Do You Have an Endgame?Posted on Monday, May 2nd, 2005 by Chris Freeburn
Whether you’re planning to sell your business or pass it along, thoughtful strategy now will pay dividends later
Small business owners contemplating retirement often find themselves torn between wanting to enjoy the relaxation and family time retirement offers, and desperately wanting the company they founded and built to continue on without them. Who wants to have spent years painstakingly building a firm and a name only to see it shuttered as soon as you leave?
Small business owners face a myriad of options when deciding who should carry on their businesses after they depart. Ownership transfer arrangements can be structured in a wide variety of ways, depending on the manner in which the business has been organized. In a company with multiple owners, buy/sell agreements are the most common form of succession pre-arrangements. Usually, these agreements divide the business up into ownership shares distributed among the partners in the business. Upon the death or departure of a partner, the remaining partners have the option or obligation of purchasing his or her share of the business. Very often, these arrangements are funded with life insurance policies held by the company on each of the partners. In the event a partner dies, the benefit from the insurance is used to purchase that partner’s share of the business from his or her estate. If the partner retires, the cash value of the policy can also be used to fund the purchase of his or her share.
“The best succession plan is to have a succession plan,” advises Walter Ridlon, vice president of New York Life Insurance Company, which helps small business owners set up and administer a variety of plans for succession and retirement in addition to offering insurance products to protect key employees. “Laying down the specifics of what you want to happen well beforehand greatly reduces uncertainty for both yourself and your employees.” It also will prevent disruptive and needless disputes among partners, employees, and family members.
Business consultant Brent Dees, president of Brent Dees Financial Planning recommends taking into account the “Four Ds of Leaving,” namely divorce, death, disability, and departing. Small business owners must give at least some thought to what will happen to their business if any one of these should happen. Dees points out that, statistically, disability is more likely to occur than death. Though some small businesses acquire insurance to cover the disabling of key personnel, many don’t, leaving those businesses vulnerable if tragedy strikes.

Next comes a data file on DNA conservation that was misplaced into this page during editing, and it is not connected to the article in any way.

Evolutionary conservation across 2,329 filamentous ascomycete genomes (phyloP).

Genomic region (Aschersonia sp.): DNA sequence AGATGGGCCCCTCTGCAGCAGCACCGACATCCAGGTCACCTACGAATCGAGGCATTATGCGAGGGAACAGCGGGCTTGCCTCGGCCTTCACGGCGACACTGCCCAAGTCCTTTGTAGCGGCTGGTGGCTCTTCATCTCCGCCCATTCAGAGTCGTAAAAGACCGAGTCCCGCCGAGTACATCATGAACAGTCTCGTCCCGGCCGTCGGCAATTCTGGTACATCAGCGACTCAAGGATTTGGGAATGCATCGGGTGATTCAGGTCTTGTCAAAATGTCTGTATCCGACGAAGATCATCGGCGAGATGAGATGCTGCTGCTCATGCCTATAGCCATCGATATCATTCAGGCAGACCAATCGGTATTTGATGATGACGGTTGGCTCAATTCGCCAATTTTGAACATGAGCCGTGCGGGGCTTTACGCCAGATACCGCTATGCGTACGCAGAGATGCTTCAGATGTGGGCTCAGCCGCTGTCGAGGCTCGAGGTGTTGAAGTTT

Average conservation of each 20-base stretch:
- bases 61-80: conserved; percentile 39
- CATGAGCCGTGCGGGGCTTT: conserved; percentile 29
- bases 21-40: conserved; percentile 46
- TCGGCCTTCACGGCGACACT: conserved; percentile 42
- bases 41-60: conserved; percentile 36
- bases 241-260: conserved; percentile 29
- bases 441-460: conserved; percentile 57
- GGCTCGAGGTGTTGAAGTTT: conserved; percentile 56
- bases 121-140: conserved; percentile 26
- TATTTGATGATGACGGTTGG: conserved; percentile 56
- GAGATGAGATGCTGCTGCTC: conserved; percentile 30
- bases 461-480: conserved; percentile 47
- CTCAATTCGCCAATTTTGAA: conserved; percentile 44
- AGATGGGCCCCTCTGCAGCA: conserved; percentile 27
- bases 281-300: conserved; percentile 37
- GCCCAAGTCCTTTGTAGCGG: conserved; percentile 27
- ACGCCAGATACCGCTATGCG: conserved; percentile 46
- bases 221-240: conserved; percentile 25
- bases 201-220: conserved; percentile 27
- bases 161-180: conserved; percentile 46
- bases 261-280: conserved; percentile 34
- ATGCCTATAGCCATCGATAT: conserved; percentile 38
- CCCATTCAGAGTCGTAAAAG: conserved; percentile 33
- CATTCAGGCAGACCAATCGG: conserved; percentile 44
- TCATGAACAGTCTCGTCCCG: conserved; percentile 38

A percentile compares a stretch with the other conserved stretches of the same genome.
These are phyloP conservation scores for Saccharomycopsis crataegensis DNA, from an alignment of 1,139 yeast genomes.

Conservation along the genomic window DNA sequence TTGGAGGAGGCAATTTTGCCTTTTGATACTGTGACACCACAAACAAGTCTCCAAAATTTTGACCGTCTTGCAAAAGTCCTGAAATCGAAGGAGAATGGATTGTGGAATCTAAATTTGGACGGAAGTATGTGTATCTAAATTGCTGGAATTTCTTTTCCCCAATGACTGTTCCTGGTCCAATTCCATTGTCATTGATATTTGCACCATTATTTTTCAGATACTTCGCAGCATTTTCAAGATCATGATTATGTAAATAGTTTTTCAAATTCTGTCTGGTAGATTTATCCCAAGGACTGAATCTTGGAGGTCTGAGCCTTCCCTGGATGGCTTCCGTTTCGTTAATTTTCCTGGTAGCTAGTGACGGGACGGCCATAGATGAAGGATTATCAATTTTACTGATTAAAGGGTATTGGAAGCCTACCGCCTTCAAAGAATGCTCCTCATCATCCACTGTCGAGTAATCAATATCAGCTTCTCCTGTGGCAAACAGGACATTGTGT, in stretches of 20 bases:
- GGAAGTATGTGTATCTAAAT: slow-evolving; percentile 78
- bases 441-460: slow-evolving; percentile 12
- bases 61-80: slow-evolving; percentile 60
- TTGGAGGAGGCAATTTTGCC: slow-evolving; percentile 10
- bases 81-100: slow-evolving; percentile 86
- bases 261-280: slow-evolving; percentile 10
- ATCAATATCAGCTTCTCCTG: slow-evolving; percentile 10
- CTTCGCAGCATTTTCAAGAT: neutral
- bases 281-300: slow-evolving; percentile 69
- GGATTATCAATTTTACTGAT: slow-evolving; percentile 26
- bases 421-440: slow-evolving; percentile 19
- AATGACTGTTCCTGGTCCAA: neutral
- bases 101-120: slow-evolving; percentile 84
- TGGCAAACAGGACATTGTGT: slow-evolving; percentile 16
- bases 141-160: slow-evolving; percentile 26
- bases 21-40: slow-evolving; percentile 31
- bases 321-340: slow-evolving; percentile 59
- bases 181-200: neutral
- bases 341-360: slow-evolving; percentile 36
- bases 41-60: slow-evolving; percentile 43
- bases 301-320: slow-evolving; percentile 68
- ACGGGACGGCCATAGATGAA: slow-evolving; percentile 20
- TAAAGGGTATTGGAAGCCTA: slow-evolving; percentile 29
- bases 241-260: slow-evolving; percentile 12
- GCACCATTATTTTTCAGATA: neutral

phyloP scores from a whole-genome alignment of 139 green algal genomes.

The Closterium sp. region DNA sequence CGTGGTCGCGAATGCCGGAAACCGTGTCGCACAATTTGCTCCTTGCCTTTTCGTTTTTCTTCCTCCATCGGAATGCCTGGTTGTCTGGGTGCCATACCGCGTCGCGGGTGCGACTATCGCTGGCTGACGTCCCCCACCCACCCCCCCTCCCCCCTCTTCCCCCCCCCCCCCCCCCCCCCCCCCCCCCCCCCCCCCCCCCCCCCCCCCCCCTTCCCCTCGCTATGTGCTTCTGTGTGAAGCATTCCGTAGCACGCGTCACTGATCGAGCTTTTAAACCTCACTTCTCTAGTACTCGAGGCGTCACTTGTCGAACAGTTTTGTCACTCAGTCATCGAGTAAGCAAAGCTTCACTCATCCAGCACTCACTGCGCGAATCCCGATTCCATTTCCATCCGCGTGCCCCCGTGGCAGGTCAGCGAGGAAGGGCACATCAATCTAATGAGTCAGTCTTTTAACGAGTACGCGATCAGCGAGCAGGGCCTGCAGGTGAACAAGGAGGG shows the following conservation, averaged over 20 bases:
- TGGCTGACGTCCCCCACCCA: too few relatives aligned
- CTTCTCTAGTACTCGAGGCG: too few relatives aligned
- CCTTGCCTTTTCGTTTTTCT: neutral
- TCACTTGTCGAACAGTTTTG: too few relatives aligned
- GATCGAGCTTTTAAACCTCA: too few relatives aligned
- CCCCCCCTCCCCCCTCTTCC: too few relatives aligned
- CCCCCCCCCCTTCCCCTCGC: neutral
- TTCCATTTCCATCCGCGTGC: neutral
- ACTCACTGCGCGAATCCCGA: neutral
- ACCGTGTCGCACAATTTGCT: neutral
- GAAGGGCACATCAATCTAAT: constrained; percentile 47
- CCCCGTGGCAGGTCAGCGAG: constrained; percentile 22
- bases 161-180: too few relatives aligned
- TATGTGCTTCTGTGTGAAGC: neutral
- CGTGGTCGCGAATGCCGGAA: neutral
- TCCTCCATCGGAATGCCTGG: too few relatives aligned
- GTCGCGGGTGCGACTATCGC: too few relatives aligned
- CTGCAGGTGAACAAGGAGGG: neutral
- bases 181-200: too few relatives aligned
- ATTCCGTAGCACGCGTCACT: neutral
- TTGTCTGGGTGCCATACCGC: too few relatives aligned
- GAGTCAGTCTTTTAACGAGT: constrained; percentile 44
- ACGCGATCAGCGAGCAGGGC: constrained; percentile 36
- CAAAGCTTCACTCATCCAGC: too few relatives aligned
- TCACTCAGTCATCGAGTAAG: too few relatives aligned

Determining What You Want
Succession plans depend entirely on what the owner wants. Not all small business people will be comfortable completely detaching themselves from the company they worked so hard to build. In that case, the transition can be managed with the original principal slowly delegating power to a designated successor over a period of time. Alternately, the original owner can elect to stay on at the business in a less involved position or as a consultant for a period of time after the business has changed hands. Such arrangements need to be carefully negotiated and spelled out in writing to avoid future disagreements, advises Dees.
If, however, you want to enjoy the full benefits of retirement and are willing to surrender any involvement in your business, then you will have to decide to whom you will hand the company reigns.
Who Gets the Firm
If a small business owner wants to pass the business to a member of his or her family, then the succession arrangements boil down to drawing up an equity transfer agreement under which the owner transfers his or her ownership in the firm to the designated family member or members. The Small Business Association (SBA) reports that almost 90 percent of all U.S. businesses are family owned, but that only 30 percent of family-run companies succeed to the second generation, and only 15 percent survive to the third. If a family member isn’t available or willing to continue the business, the owner will have to look elsewhere.